The intersections of an increasingly ecologically destabilised world and the precarious university are leading to more and more early career researchers looking to the environmental NGO space as a possible alternative to the traditional academic career ladder.
Recognising this trend, SEI Deputy Director Michelle St Anne, and Associate Professor Thom Van Dooren recently convened a seminar to provide HDRs with some more information about working in the NGO sector. Three high-profile members of environmental NGOs offered an overview of their experiences working in the sector and how current students can set themselves up to be appealing candidates for future hires.
The following is a lightly paraphrased compilation of the advice provided by David Ritter, CEO of Greenpeace Australia-Pacific, Nathaniel Pelle, Business and Biodiversity Campaign Lead at Australian Conservation Foundation, and Alix Pearce, Campaigns Lead for the Climate Council.
Making the leap from academia into the NGO sector can take a bit of work. In order to find a way into the sector, it is a good idea to take available opportunities to become ‘part of the scene’ so that you are something of a known quantity to recruiters and their organisations. Tips for this include:
Making it easy for potential recruiters to spot you and identify what you could provide their organisation:
When you are applying for roles, make sure you take the time to translate your skills and experience into terms that make sense for the organisation you are applying to:
Do not make the mistake of assuming you have to be a subject matter expert in the area the organisation focuses on. Your skills as a researcher are transferable! It is not like academia, where becoming a niche specialist is often the goal.
Some useful links:
If people are interested in the Climate Council research volunteer program they can email firstname.lastname@example.org with their CV, and “research volunteering” in the subject line.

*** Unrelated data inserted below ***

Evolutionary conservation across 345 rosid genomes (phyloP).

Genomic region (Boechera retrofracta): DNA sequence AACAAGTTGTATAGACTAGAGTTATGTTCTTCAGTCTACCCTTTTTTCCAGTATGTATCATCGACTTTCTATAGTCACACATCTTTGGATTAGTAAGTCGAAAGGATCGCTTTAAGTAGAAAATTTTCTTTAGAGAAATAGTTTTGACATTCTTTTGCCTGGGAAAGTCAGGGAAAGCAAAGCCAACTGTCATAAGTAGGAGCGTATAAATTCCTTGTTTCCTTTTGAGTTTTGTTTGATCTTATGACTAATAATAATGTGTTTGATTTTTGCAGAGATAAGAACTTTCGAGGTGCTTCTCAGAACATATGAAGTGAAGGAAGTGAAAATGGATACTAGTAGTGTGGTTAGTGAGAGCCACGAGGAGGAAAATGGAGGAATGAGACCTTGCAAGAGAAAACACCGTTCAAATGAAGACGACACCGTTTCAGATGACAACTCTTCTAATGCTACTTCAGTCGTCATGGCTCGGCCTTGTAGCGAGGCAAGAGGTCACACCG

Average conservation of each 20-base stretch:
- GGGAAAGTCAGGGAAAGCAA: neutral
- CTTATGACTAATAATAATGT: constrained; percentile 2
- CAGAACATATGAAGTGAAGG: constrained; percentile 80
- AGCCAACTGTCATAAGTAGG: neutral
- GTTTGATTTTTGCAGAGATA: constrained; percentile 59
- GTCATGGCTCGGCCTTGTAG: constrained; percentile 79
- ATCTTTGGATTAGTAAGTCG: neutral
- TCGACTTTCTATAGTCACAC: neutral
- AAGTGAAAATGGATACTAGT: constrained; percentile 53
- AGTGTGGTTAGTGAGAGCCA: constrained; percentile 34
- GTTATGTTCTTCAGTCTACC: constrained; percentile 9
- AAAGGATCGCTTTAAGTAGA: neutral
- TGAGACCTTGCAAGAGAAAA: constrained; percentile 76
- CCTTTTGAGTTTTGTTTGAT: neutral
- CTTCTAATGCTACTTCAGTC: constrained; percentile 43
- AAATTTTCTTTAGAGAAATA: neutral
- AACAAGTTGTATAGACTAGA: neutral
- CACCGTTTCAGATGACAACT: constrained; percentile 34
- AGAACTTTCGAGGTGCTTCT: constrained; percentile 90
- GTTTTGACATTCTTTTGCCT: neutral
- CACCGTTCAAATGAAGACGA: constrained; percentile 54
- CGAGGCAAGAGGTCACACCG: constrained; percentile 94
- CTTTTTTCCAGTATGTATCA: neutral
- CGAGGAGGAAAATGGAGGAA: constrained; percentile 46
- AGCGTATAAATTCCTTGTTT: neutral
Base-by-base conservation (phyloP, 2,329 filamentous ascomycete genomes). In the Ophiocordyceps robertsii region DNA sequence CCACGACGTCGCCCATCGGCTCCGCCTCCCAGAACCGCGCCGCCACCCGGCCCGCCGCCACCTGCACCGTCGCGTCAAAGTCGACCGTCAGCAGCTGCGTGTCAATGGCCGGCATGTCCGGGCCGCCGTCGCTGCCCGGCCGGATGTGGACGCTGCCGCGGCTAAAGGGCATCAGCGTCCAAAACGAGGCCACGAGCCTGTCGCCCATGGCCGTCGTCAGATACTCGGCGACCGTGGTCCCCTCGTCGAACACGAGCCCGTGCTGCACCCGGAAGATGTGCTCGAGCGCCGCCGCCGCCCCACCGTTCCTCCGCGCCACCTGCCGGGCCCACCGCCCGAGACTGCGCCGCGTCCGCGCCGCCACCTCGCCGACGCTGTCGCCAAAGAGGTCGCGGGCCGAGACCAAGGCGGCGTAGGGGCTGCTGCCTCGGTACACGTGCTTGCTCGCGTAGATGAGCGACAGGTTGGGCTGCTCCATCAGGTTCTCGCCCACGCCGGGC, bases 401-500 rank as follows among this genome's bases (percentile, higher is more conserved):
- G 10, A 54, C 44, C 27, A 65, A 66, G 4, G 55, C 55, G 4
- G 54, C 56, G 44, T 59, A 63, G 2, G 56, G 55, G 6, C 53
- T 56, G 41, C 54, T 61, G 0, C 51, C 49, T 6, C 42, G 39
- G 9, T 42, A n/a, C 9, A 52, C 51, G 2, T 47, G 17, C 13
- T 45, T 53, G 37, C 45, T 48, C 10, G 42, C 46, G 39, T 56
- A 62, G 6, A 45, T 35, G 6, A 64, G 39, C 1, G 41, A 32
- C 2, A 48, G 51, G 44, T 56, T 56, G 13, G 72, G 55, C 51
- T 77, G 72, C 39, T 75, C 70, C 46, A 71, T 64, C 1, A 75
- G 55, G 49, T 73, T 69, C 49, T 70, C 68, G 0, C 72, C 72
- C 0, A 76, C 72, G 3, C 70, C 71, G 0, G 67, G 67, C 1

The SEI Employment Pathways Workshop: NGOs was held on 21 September 2021.
David Ritter is the Chief Executive Officer of Greenpeace Australia Pacific (GPAP). He has been with Greenpeace for 14 years, campaigning to secure an earth capable of nurturing life in all its amazing diversity. Prior to GPAP, David worked in a senior campaigns position with Greenpeace in London for five years, working on the global issues of destructive fishing, deforestation and climate change. Prior to joining Greenpeace, David worked as an academic and a lawyer in both commercial and native title practices. He is an Honorary Associate of the Sydney Environment Institute.
Nathaniel Pelle is the Business and Biodiversity Campaign Lead at the Australian Conservation Foundation, transforming the way businesses value, manage, and invest in nature in Australia. He is an experienced campaigner and strategist who has led Australian and international campaigns on sustainable agriculture, fishing, corporate sustainability policy, commodity supply chains, and oil and gas exploration. He is the former head of Greenpeace Australia Pacific’s Oceans and Oil campaigns where he recently led its project to protect the Great Australian Bight, including a collaboration with SEI. He is an Honorary Associate of the Sydney Environment Institute.
Alix Pearce is the Campaigns Director for one of Australia’s leading climate communications, advocacy and research organisations, the Climate Council. Prior to this she worked as a campaigns and strategic policy consultant for a range of purpose-driven organisations. Alix has also been the Director of Policy and Campaigns for the Consumer Action Law Centre, leading a team of policy professionals, campaigners and communicators in the wake of the Banking Royal Commission. She was also Founder and Director of the Cities Power Partnership, the biggest climate and energy program for cities in the country. Alix was awarded Campaign/Marketing Executive of the year at the 2018 Third Sector awards and serves as a Board Director for Not-For-Profit Global Voices.